Do you need help ?
Physios are able to help with a wide range of ailments and physical problems. There are four main areas that they work on: musculoskeletal, neuromuscular, cardiovascular, respiratory. Musculoskeletal refers to the bones, joints and soft tissue in the body. Neuromuscular is the brain and the nervous system, cardiovascular is the heart and blood circulation, and respiratory refers to any part of the body which are used to help you to breathe, such as the windpipe and lungs. Some physio clinics in Thomson are able to help in these areas:
• Mental health
• Intensive care
• Long-term conditions
• Orthopaedics and trauma
• Workplace health
• Elderly care
• Education and health care promotion
• Womens problems
Once the physiotherapist has seen the effects of repeated movements on your pain picture and tested the neurological status of your affected body part they will have a more detailed idea of which structures need more detailed examination to clarify the exact nature of the problem. It is time for the individual muscles, joints and ligaments to be stressed to assess their reaction and add to the understanding of what is going on. The physio may just feel and grip the area firmly first to get an idea of the state of the tissues. Are they very sensitive? Is there muscle spasm, thickened tissues, or pain?
During your physiotherapy session the therapist will often put you on your side and move your spine backwards and forwards as they feel the movement occurring between the individual spinal levels. After this you may be placed on your front as the physiotherapist palpates (prods and pokes) your spinal levels with varying degrees of force but often quite firmly to see if any particular level reacts by bringing on the pain you normally complain of. All the tests for pain in your neck, back, elbow, knee or ankles will help diagnose the issue.
What’s the right price to pay for a physiotherapists help in Thomson?
Cervical spine pain and disability is one of the commonest problems for which people consult a physiotherapist. The first part of the examination is to find out the cause of onset of the pain and how it has behaved since then. The cause of the pain is clear in about half of all cases but the rest can give no good idea why the pain came on. Where the pain is and how it behaves gives indications to the physio about where the underlying pathology might be found and what treatment approach might be
The first investigation of the physiotherapist will be into the location and kind of pain. It is vital to understand if the pain is specific to one spot or whether it also affects other parts of the body. For example, if the pain is intense and specific the physiotherapist would surmise that the cause may be poor posture or a kind of degenerative problem; on the other hand, a referred pain may suggest a pinched nerve or a problem elsewhere.
Because neck pain could be an indicator of various pathologies the physio will ask all the special questions such as general health, past medical history, weight loss, bladder and bowel control, quality of appetite and sleep and medication usage. The objective examination begins by getting the patient to take their upper body clothes off and looking at the posture of the trunk, neck, shoulders and arms. A humped thoracic spine with rounded shoulders and a poking chin are a common postural abnormality which can lead to pain.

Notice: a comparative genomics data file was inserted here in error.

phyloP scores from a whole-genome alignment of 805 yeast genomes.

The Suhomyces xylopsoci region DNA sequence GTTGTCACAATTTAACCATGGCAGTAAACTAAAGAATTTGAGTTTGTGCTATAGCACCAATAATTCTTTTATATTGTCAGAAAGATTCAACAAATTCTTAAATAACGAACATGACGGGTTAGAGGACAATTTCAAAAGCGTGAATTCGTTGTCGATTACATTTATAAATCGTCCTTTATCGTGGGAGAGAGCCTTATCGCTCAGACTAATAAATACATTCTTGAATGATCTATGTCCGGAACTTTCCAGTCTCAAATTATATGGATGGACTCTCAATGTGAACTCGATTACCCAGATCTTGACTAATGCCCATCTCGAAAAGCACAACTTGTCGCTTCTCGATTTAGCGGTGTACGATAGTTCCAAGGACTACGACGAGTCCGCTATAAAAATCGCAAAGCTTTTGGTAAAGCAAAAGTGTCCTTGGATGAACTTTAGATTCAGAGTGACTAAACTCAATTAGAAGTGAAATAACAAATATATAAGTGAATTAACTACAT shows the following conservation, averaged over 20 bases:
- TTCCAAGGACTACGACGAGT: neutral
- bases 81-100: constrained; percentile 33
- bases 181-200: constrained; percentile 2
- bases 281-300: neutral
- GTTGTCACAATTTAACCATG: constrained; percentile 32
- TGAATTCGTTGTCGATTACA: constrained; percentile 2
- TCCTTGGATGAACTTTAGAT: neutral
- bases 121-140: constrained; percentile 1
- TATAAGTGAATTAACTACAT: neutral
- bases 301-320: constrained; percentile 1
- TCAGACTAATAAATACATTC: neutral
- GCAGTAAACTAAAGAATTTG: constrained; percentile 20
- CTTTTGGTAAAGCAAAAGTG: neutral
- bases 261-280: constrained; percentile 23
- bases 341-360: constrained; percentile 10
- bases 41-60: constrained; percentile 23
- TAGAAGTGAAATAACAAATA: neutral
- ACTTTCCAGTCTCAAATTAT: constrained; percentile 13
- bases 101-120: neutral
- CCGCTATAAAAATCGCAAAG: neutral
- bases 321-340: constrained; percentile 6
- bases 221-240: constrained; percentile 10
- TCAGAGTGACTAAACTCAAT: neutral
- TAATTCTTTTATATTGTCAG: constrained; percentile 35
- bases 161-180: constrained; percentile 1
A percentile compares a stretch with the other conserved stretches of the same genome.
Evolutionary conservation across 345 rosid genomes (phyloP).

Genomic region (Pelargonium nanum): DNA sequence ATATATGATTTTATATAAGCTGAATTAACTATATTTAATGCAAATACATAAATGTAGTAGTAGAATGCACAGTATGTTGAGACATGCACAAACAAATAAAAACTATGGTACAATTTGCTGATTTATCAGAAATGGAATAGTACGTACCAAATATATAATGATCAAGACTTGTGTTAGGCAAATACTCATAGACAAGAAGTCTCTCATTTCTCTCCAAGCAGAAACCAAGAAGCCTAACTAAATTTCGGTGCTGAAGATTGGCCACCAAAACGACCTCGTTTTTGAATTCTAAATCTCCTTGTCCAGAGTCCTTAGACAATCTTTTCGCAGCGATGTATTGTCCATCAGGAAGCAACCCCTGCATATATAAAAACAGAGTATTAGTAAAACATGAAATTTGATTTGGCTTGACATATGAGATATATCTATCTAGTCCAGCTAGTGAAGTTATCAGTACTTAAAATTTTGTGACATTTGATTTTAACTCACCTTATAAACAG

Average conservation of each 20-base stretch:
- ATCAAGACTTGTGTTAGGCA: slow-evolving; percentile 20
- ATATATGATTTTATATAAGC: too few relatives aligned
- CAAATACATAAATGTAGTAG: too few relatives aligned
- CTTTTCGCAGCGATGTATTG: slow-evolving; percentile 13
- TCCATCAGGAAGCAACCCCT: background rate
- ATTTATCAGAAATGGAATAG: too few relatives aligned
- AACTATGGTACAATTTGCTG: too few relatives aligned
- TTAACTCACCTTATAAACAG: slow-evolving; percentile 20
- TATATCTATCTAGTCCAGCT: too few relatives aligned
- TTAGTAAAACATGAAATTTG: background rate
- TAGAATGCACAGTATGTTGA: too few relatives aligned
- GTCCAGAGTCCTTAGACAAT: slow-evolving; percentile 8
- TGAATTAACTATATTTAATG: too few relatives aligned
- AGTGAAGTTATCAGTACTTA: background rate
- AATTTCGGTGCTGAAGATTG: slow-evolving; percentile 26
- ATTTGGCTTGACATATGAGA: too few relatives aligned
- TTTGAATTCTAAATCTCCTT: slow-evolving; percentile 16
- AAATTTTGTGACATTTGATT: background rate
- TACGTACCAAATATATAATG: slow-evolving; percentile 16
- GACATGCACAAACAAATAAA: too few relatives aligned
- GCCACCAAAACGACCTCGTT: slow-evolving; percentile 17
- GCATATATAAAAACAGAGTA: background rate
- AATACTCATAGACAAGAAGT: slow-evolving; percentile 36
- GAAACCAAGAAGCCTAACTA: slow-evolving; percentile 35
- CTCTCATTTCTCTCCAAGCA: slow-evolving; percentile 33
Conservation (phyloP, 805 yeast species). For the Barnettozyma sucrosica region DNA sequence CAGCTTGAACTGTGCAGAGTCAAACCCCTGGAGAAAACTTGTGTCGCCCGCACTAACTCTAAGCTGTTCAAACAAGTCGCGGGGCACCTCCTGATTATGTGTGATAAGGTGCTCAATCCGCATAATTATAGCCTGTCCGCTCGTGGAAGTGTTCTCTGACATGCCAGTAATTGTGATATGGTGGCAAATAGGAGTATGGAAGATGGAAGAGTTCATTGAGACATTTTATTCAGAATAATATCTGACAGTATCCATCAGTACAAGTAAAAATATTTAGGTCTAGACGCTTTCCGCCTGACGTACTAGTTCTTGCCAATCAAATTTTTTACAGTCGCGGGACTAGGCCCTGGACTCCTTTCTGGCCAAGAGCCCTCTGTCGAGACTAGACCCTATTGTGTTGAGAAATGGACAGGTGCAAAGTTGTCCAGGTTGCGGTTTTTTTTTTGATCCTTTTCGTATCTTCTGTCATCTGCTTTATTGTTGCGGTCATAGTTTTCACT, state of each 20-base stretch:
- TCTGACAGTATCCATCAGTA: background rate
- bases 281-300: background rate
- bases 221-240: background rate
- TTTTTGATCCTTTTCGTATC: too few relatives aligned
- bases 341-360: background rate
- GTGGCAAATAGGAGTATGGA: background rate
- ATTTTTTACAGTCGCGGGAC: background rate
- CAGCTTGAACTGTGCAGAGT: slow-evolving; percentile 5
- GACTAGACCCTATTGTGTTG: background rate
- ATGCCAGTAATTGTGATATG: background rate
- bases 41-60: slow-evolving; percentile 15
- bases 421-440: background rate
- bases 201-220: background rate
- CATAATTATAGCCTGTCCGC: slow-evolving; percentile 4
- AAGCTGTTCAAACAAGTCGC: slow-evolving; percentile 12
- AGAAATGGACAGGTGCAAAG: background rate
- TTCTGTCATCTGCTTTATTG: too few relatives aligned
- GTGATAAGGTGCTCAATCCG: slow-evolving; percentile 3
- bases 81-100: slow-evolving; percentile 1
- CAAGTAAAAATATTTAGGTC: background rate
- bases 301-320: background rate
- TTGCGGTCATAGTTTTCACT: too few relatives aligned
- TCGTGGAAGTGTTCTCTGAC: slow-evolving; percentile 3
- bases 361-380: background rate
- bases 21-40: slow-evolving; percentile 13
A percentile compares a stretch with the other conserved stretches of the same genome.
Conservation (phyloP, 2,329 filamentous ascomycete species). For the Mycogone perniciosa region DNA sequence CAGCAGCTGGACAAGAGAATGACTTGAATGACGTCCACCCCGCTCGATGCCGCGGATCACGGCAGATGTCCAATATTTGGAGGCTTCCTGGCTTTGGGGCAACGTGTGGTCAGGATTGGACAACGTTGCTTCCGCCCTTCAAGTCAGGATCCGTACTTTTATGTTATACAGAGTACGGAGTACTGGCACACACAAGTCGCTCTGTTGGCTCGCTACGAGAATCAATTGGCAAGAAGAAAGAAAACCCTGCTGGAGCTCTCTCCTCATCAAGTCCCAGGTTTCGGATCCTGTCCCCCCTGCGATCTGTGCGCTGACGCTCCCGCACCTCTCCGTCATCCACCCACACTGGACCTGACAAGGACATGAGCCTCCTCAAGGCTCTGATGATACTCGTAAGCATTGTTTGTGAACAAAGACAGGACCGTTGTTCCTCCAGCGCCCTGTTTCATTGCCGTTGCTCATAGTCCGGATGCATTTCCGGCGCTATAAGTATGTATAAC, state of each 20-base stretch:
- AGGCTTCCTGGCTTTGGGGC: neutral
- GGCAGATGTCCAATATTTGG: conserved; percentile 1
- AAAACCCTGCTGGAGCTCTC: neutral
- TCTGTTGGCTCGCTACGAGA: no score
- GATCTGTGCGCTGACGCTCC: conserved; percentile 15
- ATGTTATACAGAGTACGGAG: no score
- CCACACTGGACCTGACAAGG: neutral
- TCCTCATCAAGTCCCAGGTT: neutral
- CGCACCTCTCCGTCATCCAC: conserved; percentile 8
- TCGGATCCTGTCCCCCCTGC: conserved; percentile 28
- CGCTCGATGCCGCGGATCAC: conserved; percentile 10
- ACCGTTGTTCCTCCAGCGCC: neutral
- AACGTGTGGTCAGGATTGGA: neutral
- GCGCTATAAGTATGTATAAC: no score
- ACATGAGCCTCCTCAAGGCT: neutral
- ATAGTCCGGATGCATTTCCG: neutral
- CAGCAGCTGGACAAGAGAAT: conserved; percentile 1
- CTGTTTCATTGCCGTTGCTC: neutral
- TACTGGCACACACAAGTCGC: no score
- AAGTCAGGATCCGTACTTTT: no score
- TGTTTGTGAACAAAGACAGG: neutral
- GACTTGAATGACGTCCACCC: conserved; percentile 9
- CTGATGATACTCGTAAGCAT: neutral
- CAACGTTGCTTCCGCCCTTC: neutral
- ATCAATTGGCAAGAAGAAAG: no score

Cervical ranges of movement are tested to elicit important information about what is going on in the neck. The response to movement testing will help the physio understand the kind of neck pain problem and how to start treating it. Cervical rotation, flexion, extension, side flexion and retraction are all assessed to try to pinpoint the problem. Muscle strength, sensation and reflexes are tested to ascertain that the nerve conduction to the arms is working well.
Manual therapists such as physiotherapists learn mobilization techniques and to assess the spinal joints manual palpation of the cervical spine is used. Using their thumbs or the heel of the hand, the physio presses down on the spinal processes or side joints of the cervical spine. This allows some specific conclusions to be drawn when the pain symptoms come on at one particular spinal level and not another. Treatment will be aimed at these levels.
Mobilization techniques are a core manual skill for physiotherapists and abnormal joint mechanics, known as dysfunctions, can be identified by palpation of the main spinal and facet joints by the physio. Treatment can use repetitive small movements to relieve pain an encourage normal motion, to more forceful manipulations which take the joints beyond their typical ranges and restore movement. Any increases in movement gained by treatment is maintained by home exercises.
Typical physio treatments are exercise programmes, nerve mobilizing techniques, correction of poor posture, pacing technique, trunk segmental mobilization and strengthening of the deep flexor muscles of the cervical spine. Nerve root compression of a cervical nerve root can cause severe arm pain, loss of sleep and distress from a cervical slipped disc. Cervical traction can decrease the pressure on the affected segment and reduce pain enough to allow recovery to start, either by physio treatment or autotraction from a home traction kit.